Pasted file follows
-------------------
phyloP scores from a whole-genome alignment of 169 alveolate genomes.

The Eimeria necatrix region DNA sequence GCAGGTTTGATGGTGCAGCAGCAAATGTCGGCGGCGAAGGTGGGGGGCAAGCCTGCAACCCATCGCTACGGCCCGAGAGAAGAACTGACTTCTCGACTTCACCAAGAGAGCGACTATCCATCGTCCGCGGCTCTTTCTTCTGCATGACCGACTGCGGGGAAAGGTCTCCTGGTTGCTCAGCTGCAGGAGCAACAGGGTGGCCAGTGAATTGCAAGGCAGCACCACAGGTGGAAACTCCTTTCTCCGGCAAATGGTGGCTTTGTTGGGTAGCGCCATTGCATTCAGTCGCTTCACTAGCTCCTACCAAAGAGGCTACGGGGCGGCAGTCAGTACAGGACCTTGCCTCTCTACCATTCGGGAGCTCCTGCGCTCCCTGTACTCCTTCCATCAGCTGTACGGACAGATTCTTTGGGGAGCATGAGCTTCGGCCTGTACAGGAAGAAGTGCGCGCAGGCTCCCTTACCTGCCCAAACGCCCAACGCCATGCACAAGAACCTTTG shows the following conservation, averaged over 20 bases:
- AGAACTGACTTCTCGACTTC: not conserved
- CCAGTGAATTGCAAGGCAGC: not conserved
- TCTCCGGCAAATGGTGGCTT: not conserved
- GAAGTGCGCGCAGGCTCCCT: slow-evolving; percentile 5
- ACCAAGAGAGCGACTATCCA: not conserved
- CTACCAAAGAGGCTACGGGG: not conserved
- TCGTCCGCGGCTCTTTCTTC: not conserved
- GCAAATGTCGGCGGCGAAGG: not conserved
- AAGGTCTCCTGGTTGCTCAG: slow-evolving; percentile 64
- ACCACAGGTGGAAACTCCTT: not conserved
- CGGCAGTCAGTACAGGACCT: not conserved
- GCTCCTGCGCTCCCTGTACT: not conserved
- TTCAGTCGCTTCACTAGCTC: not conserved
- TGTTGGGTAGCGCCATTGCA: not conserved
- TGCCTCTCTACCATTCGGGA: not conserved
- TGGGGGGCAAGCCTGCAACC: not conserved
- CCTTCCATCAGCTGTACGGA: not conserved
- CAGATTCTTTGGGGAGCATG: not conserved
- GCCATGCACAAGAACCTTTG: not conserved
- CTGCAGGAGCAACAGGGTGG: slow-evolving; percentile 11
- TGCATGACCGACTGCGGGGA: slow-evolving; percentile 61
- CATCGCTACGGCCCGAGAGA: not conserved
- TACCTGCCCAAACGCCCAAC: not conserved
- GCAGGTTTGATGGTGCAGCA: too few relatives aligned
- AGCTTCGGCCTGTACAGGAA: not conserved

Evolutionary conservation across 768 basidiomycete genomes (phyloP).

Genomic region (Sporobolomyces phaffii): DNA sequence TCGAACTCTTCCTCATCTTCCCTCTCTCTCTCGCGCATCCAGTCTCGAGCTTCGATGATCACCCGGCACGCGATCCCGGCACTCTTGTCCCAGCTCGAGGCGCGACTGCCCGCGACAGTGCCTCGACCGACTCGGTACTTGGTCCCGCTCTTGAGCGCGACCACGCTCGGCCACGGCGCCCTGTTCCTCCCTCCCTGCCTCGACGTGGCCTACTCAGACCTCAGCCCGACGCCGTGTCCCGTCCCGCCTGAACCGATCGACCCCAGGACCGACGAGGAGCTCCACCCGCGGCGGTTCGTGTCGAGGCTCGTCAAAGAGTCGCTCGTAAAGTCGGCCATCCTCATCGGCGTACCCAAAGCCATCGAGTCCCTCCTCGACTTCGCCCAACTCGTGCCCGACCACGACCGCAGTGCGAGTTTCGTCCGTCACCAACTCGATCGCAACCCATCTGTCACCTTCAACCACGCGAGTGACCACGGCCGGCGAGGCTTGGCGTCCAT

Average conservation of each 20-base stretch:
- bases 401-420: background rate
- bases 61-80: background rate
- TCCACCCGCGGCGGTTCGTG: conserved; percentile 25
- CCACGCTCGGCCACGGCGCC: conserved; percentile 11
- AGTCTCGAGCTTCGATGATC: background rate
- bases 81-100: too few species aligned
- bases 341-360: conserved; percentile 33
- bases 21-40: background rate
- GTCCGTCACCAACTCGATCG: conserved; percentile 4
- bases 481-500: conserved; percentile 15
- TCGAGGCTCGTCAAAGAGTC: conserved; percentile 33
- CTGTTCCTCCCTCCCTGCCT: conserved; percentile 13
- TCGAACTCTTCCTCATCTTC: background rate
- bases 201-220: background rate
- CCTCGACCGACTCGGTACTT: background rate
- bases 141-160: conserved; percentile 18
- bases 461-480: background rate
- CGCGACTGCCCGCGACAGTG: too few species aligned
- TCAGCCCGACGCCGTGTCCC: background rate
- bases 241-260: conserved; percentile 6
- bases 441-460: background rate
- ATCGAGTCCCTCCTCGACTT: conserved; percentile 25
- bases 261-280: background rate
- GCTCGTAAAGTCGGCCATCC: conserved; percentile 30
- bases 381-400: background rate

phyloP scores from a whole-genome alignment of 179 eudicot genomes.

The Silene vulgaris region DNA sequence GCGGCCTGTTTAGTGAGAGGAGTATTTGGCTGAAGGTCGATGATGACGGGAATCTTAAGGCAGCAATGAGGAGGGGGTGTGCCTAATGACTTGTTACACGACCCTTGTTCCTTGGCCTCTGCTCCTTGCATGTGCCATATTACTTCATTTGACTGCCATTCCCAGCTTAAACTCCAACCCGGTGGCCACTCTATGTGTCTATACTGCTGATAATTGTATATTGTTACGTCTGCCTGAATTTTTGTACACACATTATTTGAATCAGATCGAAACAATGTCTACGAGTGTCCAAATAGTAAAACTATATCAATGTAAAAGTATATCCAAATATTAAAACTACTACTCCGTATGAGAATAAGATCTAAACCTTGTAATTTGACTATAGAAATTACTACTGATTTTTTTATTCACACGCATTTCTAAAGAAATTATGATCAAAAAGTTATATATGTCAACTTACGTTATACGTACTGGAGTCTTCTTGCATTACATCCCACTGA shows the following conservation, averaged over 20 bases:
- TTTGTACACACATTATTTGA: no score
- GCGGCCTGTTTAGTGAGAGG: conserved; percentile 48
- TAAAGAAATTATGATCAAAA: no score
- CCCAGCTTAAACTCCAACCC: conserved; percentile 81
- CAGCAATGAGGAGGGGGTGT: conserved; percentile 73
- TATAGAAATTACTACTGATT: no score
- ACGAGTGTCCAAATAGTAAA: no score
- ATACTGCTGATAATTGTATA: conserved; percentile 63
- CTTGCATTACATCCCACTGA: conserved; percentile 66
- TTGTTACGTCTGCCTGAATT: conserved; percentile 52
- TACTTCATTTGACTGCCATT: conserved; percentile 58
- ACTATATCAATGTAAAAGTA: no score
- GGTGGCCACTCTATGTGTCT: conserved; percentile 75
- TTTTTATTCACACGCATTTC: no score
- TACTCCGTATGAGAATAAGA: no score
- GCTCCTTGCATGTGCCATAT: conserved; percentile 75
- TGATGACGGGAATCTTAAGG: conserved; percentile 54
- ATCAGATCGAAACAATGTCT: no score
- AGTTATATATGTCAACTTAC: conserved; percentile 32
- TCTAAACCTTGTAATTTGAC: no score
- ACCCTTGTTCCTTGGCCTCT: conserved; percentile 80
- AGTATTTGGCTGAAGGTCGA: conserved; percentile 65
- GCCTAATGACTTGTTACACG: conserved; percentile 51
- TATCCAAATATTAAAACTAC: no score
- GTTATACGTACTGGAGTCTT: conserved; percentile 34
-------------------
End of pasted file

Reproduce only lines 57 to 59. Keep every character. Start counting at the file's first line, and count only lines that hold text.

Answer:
The Silene vulgaris region DNA sequence GCGGCCTGTTTAGTGAGAGGAGTATTTGGCTGAAGGTCGATGATGACGGGAATCTTAAGGCAGCAATGAGGAGGGGGTGTGCCTAATGACTTGTTACACGACCCTTGTTCCTTGGCCTCTGCTCCTTGCATGTGCCATATTACTTCATTTGACTGCCATTCCCAGCTTAAACTCCAACCCGGTGGCCACTCTATGTGTCTATACTGCTGATAATTGTATATTGTTACGTCTGCCTGAATTTTTGTACACACATTATTTGAATCAGATCGAAACAATGTCTACGAGTGTCCAAATAGTAAAACTATATCAATGTAAAAGTATATCCAAATATTAAAACTACTACTCCGTATGAGAATAAGATCTAAACCTTGTAATTTGACTATAGAAATTACTACTGATTTTTTTATTCACACGCATTTCTAAAGAAATTATGATCAAAAAGTTATATATGTCAACTTACGTTATACGTACTGGAGTCTTCTTGCATTACATCCCACTGA shows the following conservation, averaged over 20 bases:
- TTTGTACACACATTATTTGA: no score
- GCGGCCTGTTTAGTGAGAGG: conserved; percentile 48